As for the distinction between end products and ingredients, unless a brand is very specific about this there is always the possibility that they put themselves on the map as “cruelty-free”, while still purchasing ingredients that have been tested on animals. Sometimes, cruelty-free skincare merely means the end product is. I am waiting to hear back from Origins on whether they exclusively purchase from cruelty-free suppliers.
Why Origins is not really cruelty-free
Most people who are actively against animal testing do not consider a skincare brand cruelty-free when their products are sold in China.
The Chinese authorities can and will perform random animal testing of imported cosmetics after these hit the shelves. If you wish to be radical about this, you’ll probably prefer to support cruelty-free brands that take a stronger stance in the battle against cosmetic animal testing.
Is Origins cruelty-free: Complete statement
For good measure, this is the rest of Origins’ official statement:
We don’t believe in testing on animals. We believe in the power of nature and the proof of science. And we know science has proven it’s unnecessary to test products for safety on animals. So we don’t do it. Instead, we use volunteers to test out our products. And they help us make sure everything is totally safe for you.
Some countries where Origins is sold require animal testing on all imported cosmetics as part of their regulatory safety process. As a brand rooted in science, we’re doing everything we can to put an end to animal testing worldwide through science. That’s why we’re partnering with The Institute for In Vitro Sciences in their mission to ensure alternative testing becomes the global standard.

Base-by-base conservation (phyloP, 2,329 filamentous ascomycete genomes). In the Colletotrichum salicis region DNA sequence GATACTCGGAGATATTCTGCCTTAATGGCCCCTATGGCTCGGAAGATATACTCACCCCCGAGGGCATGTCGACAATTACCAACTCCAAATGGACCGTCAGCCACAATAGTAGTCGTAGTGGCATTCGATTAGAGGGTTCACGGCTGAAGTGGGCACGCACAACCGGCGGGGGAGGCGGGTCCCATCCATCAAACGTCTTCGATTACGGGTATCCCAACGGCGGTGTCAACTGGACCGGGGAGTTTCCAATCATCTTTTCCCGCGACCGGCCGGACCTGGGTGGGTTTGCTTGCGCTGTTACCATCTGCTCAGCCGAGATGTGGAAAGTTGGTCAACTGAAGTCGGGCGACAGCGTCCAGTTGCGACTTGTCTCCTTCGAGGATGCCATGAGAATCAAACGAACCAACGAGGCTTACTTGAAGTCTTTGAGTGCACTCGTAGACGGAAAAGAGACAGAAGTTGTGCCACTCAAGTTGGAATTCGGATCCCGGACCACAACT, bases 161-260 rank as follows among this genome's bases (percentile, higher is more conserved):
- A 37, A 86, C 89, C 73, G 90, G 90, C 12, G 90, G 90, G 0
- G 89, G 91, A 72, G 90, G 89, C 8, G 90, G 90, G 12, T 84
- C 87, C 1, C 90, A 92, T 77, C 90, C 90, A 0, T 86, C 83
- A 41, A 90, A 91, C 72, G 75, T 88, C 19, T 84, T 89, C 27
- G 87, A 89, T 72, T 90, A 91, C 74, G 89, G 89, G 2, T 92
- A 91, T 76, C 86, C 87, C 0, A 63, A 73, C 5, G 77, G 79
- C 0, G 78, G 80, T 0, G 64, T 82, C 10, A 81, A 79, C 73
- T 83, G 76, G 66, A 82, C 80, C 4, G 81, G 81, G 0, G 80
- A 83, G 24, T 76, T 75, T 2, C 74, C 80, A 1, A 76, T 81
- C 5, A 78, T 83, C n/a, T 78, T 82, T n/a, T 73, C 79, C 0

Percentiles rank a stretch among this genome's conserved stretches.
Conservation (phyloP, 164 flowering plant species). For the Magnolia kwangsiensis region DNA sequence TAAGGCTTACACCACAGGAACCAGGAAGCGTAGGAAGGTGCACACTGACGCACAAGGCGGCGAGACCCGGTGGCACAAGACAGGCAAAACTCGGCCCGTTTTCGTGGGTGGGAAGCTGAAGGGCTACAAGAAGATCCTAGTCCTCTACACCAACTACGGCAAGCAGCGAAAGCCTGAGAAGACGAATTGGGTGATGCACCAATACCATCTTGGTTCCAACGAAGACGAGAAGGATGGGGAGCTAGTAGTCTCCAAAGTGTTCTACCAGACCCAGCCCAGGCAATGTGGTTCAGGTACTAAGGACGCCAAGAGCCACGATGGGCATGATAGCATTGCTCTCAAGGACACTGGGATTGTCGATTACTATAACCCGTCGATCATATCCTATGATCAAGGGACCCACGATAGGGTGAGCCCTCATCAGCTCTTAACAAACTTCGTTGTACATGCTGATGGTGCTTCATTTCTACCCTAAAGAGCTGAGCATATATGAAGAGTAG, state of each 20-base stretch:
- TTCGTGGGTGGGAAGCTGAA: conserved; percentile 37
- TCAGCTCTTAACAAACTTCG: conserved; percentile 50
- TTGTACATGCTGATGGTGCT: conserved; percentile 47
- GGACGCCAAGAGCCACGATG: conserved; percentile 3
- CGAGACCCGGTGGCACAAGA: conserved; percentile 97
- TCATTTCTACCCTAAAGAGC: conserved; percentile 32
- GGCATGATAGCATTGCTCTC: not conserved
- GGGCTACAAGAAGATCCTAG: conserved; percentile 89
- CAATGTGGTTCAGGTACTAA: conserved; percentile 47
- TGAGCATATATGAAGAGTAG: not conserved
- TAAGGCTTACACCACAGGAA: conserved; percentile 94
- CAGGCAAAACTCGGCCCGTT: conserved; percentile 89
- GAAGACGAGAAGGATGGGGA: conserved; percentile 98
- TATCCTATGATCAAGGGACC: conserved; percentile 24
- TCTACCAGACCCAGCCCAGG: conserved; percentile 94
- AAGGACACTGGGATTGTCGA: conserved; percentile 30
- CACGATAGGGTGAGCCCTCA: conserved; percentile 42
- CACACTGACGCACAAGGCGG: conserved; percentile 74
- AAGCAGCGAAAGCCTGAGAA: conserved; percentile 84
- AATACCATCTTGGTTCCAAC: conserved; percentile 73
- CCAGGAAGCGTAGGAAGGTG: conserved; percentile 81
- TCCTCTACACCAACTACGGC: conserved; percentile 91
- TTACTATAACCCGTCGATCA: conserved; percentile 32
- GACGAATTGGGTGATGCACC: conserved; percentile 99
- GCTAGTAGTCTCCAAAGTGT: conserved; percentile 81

Is Origins paraben free?
Yes. Origins products are formulated without the following substances:
Parabens, phthalates, propylene glycol, mineral oil, petrolatum, paraffin, DEA, polyethylene beads and animal ingredients*.
*except cruelty-free honey & beeswax
Which brings us to the next question…
Is Origins vegan?
The vegans I know are very adamant about their conviction. There is no such thing as being a little bit vegan. Following the same logic that prevents me from classifying Origins as a cruelty-free brand, the fact that some of Origins’ products contain cruelty-free beeswax or honey will most likely be a problem for vegans.
Beeswax can be found for example in the lipsticks, and honey in the charcoal honey mask.
If you’re vegan, be sure to check the full ingredient list (not just the “key ingredients”) for substances from the animal kingdom.
Does Origins use natural & organic ingredients?
Maybe you’re also wondering whether Origins is natural and organic. While not an all-natural skincare brand, Origins uses a fair share of natural ingredients. I wasn’t able to find any info on whether these are organic.
A combination of natural, plant-based and mineral ingredients are used in most of their products, as well as certain synthetic ingredients. To quote Origins:
We blend ingredients from nature with safe alternatives and advanced science.
Origins is not considered cruelty-free, because they choose to sell in China – a country with obligatory animals testing. Depending on the product and regulations, the testing may happen before or after products are put up for sale. The brand is a subsidiary of (owned by) Estee Lauder, which isn’t cruelty-free either.
Origins’ cruelty-free status is sort of on par with their vegan one: they’re trying to appeal to the crowd to whom these things are important, while failing to make it all the way there.
I’ve never been a big-time Origins user. The only thing I used to love is their Super Spot Remover acne treatment gel. Acure’s Incredibly Clear acne spot treatment is a great sub for it and works equally stellar. Bonus: it doesn’t peel as much!
Do you have any good swaps for Origins products?